This week, the Seminole County Chamber joined forces with 39 other chambers around the country to urge Congress to include cultural organizations, like the Central Florida Zoo & Botanical Society, in their appropriations for COVID-19 relief.
"Our non-profits operate like any other business and have had to shut their doors like so many others," says Jason Brodeur, president/CEO, Seminole County Chamber. "We need to help them, their employees and the service they provide remain long after this pandemic has passed."
The effort was led by the Greater Boston Chamber of Commerce. Other chambers include ones representing Atlanta, Philadelphia, Los Angeles, San Francisco, Chicago and more. Only four other chambers in Florida participated, including the Orlando Economic Partnership.
The letter talks about the importance of these types of organizations and how they have been affected.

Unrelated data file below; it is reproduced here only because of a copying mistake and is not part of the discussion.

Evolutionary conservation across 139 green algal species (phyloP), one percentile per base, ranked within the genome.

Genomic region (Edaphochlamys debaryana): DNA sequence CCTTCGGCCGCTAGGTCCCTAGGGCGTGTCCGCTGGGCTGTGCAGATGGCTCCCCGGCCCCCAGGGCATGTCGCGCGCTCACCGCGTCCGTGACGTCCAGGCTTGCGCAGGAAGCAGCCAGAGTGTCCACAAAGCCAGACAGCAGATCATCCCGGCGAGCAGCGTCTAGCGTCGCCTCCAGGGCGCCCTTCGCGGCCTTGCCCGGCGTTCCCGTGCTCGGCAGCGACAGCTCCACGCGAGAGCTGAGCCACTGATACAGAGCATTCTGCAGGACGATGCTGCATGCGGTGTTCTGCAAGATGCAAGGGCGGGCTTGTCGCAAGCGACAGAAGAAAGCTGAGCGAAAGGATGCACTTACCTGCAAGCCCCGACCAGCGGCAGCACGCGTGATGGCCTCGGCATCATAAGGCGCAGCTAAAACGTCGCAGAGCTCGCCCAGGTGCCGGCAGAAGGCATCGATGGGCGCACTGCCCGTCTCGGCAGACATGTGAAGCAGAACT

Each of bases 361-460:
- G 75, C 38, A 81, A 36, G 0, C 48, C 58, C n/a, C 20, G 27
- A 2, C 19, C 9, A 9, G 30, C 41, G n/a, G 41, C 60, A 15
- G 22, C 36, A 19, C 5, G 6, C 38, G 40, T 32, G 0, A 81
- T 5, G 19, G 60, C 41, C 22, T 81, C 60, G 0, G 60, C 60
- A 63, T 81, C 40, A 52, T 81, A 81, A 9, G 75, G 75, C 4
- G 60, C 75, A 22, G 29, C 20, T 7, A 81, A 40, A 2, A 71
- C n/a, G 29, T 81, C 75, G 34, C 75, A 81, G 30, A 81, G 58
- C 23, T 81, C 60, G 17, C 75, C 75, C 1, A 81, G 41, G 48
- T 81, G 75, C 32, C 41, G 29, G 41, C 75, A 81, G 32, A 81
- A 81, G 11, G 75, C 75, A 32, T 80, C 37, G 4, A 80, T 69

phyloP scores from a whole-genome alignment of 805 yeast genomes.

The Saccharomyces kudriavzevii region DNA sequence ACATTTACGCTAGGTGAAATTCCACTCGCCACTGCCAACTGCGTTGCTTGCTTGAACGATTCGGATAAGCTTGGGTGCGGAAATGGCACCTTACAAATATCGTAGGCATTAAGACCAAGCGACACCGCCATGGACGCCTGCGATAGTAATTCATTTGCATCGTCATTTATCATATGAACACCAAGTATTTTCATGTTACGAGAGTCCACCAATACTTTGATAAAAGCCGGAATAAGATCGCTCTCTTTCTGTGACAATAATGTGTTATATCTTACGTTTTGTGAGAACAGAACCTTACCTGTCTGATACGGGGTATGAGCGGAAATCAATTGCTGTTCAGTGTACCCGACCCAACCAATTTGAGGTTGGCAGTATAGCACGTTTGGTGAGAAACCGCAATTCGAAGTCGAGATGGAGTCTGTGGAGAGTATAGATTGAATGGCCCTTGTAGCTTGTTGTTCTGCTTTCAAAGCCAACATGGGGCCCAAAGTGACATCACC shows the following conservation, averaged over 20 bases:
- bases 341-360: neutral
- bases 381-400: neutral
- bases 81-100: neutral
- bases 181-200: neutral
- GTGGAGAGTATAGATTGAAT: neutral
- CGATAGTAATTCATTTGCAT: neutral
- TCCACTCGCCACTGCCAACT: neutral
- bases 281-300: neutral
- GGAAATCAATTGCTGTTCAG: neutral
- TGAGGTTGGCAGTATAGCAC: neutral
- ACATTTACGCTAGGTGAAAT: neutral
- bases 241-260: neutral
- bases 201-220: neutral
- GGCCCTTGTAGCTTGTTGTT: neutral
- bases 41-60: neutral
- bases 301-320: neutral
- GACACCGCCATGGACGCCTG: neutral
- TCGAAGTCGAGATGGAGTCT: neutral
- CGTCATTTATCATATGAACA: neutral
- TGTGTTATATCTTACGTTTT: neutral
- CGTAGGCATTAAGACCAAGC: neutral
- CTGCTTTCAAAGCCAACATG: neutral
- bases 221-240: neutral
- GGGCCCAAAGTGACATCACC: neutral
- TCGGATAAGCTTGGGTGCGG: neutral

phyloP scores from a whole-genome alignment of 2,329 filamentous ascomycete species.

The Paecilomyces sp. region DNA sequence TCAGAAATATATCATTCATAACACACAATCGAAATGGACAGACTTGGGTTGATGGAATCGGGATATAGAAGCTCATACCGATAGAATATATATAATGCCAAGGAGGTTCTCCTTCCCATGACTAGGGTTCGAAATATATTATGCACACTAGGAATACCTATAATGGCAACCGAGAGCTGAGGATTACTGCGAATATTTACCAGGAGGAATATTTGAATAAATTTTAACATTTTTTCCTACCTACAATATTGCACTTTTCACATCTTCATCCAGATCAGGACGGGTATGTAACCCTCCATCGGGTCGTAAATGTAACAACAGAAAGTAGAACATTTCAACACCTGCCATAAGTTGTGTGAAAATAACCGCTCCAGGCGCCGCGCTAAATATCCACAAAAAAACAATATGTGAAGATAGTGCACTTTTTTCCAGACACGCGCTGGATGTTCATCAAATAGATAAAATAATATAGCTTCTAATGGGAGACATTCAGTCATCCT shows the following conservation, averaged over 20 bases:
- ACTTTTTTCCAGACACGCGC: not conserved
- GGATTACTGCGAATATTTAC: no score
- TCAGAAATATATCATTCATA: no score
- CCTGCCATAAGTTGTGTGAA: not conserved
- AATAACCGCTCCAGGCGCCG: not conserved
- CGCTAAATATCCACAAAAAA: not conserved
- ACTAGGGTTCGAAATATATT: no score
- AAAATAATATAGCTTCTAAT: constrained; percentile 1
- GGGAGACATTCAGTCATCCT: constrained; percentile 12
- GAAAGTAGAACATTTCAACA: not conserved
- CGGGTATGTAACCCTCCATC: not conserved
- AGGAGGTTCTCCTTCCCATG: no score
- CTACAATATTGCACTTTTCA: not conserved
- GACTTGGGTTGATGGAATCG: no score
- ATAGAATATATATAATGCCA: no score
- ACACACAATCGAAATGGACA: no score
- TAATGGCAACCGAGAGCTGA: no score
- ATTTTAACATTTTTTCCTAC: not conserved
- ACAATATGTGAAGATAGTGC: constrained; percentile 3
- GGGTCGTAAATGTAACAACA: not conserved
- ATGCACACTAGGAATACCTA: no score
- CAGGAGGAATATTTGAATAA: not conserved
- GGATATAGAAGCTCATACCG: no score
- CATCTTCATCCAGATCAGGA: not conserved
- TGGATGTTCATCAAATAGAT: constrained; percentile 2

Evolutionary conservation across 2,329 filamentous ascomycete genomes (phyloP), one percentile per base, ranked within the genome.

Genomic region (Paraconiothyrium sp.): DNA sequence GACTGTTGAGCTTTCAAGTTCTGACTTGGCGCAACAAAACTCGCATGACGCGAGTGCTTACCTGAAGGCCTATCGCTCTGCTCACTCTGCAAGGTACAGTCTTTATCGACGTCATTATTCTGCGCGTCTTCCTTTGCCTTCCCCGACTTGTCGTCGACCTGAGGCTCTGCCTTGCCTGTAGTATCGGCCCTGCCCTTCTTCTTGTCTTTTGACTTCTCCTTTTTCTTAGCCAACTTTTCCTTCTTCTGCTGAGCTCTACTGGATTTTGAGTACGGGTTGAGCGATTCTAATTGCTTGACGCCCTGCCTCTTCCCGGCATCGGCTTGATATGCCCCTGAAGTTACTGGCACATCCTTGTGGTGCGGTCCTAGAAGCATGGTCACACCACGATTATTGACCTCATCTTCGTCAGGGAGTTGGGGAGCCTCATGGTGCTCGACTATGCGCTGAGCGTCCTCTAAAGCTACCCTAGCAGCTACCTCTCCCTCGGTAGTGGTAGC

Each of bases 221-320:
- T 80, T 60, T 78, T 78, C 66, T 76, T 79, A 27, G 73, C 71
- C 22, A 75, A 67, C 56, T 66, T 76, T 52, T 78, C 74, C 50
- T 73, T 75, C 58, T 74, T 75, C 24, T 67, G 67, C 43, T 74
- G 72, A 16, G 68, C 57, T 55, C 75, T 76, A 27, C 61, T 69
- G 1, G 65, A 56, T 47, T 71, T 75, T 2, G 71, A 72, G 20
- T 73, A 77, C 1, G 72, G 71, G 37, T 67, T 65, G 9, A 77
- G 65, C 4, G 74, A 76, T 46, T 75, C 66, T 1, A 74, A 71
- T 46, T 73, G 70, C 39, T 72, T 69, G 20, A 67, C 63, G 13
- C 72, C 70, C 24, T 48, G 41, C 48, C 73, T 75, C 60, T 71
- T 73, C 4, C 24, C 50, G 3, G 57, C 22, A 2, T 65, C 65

"Collectively, the nation’s performing arts centers, museums, zoos, and aquariums are losing millions of dollars a day due to closures and are in desperate need of significant federal support to continue to employ many thousands of people, rebuild our nation’s tourism industry, and simply survive the months to come.
"As cash-based businesses, our economic stability depends on revenue generated from our
visitors. Initial furloughs and layoffs of personnel began in many institutions and will escalate as closures extend and event cancellations continue. Over and above losses in earned revenue and unremitted expenses, these organizations are projecting a decline in charitable contributions as donors reassess their capacity to give."
To read the entire letter, please click here.